“Although this is a difficult time in our nation’s history, I remain firm in encouraging Americans to use healthy coping mechanisms,” he added.

The prevalence of depressive symptoms in the United States more than tripled as COVID-19 spread, according to a recent study published in the journal JAMA. Some high-risk groups, such as healthcare workers and those under 30, were at even higher risk of developing anxiety or depression due to the pandemic, according to another study published in the Journal of Psychiatric Research.

Regular exercise – including swimming, running, yoga, weight training, and even tai chi – remains one of the most powerful tools we have for improving our mood and overall mental health. A 2016 meta-analysis that combined data from 23 randomized controlled trials showed that exercise was comparable to both antidepressants and psychotherapy in treating depression.

While part of this is due to the production of endorphins, exercise also produces important structural changes in the brain, particularly in a primitive brain structure called the hippocampus. Along with another brain structure called the amygdala, the hippocampus is heavily involved in memory formation and the regulation of emotions.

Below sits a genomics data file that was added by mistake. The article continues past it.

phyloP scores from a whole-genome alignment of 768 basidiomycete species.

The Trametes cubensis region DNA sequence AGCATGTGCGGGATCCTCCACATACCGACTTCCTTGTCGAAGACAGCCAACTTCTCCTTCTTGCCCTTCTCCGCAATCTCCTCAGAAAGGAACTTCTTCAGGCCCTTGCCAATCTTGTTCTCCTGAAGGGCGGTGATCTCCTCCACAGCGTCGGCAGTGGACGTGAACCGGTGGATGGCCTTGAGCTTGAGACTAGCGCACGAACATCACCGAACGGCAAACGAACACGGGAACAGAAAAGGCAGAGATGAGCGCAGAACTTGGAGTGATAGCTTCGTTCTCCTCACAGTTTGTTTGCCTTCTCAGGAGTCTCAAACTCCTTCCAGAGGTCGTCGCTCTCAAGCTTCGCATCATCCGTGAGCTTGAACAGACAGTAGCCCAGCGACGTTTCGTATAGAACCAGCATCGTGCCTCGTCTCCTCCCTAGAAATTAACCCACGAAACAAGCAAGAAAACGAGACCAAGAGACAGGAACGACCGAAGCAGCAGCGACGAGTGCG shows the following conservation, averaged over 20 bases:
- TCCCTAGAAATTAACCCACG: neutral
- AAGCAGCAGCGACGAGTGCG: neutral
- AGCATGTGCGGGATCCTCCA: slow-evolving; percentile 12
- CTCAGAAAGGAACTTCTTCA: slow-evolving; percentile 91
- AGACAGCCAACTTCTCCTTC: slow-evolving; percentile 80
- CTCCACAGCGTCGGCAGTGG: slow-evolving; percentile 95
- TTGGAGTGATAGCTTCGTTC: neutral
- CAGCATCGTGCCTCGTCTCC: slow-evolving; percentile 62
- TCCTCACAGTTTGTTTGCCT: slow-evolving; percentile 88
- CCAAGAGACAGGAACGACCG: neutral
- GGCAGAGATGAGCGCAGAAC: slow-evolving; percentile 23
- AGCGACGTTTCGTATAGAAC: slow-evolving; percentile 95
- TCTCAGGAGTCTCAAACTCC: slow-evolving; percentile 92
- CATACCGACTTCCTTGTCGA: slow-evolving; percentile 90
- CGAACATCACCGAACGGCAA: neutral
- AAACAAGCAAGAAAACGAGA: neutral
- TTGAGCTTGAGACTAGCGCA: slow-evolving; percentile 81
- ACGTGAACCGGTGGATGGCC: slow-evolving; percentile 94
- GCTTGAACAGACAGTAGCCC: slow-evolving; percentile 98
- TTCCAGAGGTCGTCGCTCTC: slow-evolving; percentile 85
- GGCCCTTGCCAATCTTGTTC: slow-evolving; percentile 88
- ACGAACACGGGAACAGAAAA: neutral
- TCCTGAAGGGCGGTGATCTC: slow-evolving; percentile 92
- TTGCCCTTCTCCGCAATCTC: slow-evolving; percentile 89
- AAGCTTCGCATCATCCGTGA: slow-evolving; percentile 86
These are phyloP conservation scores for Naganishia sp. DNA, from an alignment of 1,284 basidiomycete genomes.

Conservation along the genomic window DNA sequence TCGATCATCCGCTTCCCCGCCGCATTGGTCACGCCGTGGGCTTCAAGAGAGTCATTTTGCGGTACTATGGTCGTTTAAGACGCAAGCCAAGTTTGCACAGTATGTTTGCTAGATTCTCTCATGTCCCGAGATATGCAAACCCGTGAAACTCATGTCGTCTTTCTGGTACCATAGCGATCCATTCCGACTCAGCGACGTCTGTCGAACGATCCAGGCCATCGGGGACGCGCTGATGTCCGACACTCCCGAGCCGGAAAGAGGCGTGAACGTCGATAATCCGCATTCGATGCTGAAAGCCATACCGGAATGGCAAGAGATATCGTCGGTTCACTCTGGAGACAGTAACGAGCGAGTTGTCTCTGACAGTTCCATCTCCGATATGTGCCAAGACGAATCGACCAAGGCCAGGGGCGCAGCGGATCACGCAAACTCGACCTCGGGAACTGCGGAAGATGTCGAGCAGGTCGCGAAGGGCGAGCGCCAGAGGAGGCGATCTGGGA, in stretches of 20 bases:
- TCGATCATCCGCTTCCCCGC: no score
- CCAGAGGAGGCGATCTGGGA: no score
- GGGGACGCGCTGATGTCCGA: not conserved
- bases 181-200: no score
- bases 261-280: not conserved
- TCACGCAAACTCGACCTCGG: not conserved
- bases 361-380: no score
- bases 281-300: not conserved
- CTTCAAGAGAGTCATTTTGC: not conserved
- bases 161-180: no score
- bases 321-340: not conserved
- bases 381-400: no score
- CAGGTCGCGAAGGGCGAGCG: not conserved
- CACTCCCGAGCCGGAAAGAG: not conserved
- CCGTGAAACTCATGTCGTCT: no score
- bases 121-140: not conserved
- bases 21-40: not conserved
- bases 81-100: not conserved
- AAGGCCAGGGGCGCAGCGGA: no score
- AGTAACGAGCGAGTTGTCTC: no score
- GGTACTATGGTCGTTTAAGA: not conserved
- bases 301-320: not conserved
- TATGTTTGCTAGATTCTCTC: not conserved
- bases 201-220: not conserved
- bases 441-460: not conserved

Over time, regular aerobic exercise, such as running or swimming, reduces inflammation and encourages nerve growth in the hippocampus, with positive effects on both mood and memory, studies have shown. In contrast, atrophy, or shrinkage, of the hippocampus has been linked to the development of mood disorders such as depression and bipolar disorder.

Defying evolution

Our mental health is not the only thing that has been affected by the covid-19 pandemic: our bodies have also suffered the impact. According to another study published in JAMA, the average American gained about 3 kilos during the pandemic.

“The long-term health effects of COVID-19 are concerning,” Daniel Lieberman, a professor in the department of human evolutionary biology at Harvard University, said in an email. Lieberman is also the author of “Exercised: Why Something We Never Evolved to Do Is Healthy and Rewarding.”

“It is difficult to unravel to what extent these added kilos come from diet, (lack of) exercise or stress, but the well-documented decline in physical activity is clearly one of the causes,” Lieberman added.

Like all forms of aerobic exercise, swimming is also a good way to build muscle and burn fat. But swimming has an additional advantage: swimmers typically use seven times more energy to cover a given distance than to run.